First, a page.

I’m bipolar. So What?

 

Around 5 months ago, I was on the phone with mom and she told me that my brother and her were having a conversation about me and think I should check to see if I was bipolar.  This caught me by surprise.  They had met someone who was recently diagnosed and their symptoms were similar to mine she said. I shut the phone and got online to start reading about bipolarity.  I did seem to have the symptoms but some seemed too excessive.  The thought of being bipolar freaked me out because it made me reevaluate my entire life, every decision I made, every relationship I had, and every work experience I had. It even made me reevaluate every piece I wrote and the thought process behind it. Did I do everything I did because I am bipolar?! These thoughts freaked me out.

I did not rush to a psychiatrist. I ignored the discussion and decided to move on but I could not get it out of my mind. After a couple of more discussions, my brother convinced me to see a doctor. I booked an appointment and went in. During my session with the psychiatrist, I did most of the talking giving him a quick glimpse of my life. In his opinion, I had already been ‘shrinking’ myself for a few years which was good and I did seem to have some symptoms but I should see a psychologist regularly to get diagnosed.  He referred me to a psychologist who I did start seeing a couple times a week.

When I started seeing my psychologist, I went in feeling defeated and accepting of whatever the diagnosis would be however, when it was pretty clear that I am bipolar I started fighting off the idea and not accepting of it.  It was a stigma I could not accept.

There are several levels of bipolarity and I am in the soft level so my symptoms/ mood swings are not extreme. I also had a discussion with my doctors during the early stages that I would rather avoid going on medication.  We spent 3 months of intensive therapy during which I learnt more about bipolarity and through experiences I learnt what would trigger my mood swings.  I also learnt that I am also both ADD and OCD which is an interesting and unusual mix.  Together, we made some lifestyle modifications to ensure better mood stability.

Since I was questioning every move I made in my life wondering if it was due to bipolarity, we dissected every relationship I had, every job I held, every big decision I made and came to the conclusion that they weren’t due to bipolarity.  I was relieved. This often is not the case with people who have bipolar, but since I was self-aware of my mood swings, I always had made a point that they do not affect my relationships or major life decisions.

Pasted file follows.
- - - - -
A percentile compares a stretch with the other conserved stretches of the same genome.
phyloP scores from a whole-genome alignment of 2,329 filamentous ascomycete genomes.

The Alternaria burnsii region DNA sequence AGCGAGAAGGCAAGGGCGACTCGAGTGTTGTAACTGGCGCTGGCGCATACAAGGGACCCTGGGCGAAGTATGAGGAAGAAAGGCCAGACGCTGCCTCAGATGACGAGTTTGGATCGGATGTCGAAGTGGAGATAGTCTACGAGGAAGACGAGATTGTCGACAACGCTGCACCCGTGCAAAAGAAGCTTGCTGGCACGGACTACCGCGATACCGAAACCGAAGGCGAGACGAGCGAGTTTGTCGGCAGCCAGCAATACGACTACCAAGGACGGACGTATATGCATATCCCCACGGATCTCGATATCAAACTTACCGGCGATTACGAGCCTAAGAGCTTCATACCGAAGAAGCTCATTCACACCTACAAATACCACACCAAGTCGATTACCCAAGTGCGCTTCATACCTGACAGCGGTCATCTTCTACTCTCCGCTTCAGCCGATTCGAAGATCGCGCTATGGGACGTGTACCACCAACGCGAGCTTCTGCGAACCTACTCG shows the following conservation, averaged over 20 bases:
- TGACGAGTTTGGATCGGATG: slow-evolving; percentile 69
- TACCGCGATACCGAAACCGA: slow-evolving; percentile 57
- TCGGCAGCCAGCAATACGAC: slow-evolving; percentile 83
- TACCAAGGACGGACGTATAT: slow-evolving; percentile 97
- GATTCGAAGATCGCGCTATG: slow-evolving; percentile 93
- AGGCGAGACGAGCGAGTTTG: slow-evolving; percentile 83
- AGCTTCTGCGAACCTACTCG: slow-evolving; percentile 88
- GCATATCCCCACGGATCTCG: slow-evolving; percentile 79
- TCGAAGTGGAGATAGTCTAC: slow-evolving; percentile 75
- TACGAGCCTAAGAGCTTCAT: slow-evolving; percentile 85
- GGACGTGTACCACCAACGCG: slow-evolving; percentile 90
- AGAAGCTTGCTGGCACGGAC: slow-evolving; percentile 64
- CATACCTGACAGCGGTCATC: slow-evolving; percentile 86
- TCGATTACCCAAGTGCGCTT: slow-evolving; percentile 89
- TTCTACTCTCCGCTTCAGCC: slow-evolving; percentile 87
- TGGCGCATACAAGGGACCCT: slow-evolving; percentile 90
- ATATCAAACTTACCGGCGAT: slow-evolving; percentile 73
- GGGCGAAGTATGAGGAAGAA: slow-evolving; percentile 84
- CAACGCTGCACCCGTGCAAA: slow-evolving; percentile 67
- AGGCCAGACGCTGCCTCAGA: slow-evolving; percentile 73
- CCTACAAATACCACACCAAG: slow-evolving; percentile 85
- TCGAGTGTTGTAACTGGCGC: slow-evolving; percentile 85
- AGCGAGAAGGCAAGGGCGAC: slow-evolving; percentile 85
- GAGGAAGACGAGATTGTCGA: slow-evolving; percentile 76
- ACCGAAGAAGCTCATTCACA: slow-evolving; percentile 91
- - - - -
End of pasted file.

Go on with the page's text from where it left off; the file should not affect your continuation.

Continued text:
In reality, being both bipolar and OCD helped me achieve so much in my life. During my mania stages, which I seem to have a lot more than depressive states, I tend to be creative and ideas just pop out all over the place. My OCD forces me to complete those ideas with perfection.  I don’t look at my bipolarity as a disorder but more as a secret super power especially now that I am aware of it and have it controlled.  With my lifestyle modifications and a structured life, I now know when to throw on my bipolarity cape when I am at work and have the creative juices come out.

The reason I am writing this post, is that during the past few months I have had several discussions on the topic and the reactions I have been getting have been shocking.  There obviously isn’t much understanding of bipolarity in our society and I can’t blame anyone since 6 months ago, I did not know much about it either.  I even was hesitant to write about it because of the stigma around it and was worried about how I would be perceived.

Being bipolar does not change who I am.  My bipolarity does not even affect most people, it’s major effect is on myself.  I am the person who has the brain that is on constant over drive with emotions constantly pouring out.  I can go on and link to a list of some of the world’s most successful and most creative people who are bipolar but really though, what would the point of that be?

If you are bipolar, I want you to know that you are not alone and I am around if you would like to discuss it.

 

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8 thoughts on “I’m bipolar. So What?”

  1. The decisions you make, the things you write, are NOT because you are bipolar. They are because you are a creative, smart individual. Sometimes, that creativity and intelligence sprouts from a disorder, but that doesn’t take away the fact that you are creative and intelligent, period.

    1. I don’t think there’s anything wrong with taking meds. I just wanted to attempt to cope with things on my own, but if that did not work, I was willing to go on meds. I see a psychologist regularly along with a psychiatrist once a blue moon and if they feel that I still am not coping then I would move to meds. I just have it under control now.

  2. I also have bipolar and for two years up until very recently had to take meds, so what? if you had a broken arm you would take painkillers 🙂 it would mean a lot of you could check out my blog were I write about similar things. 🙂

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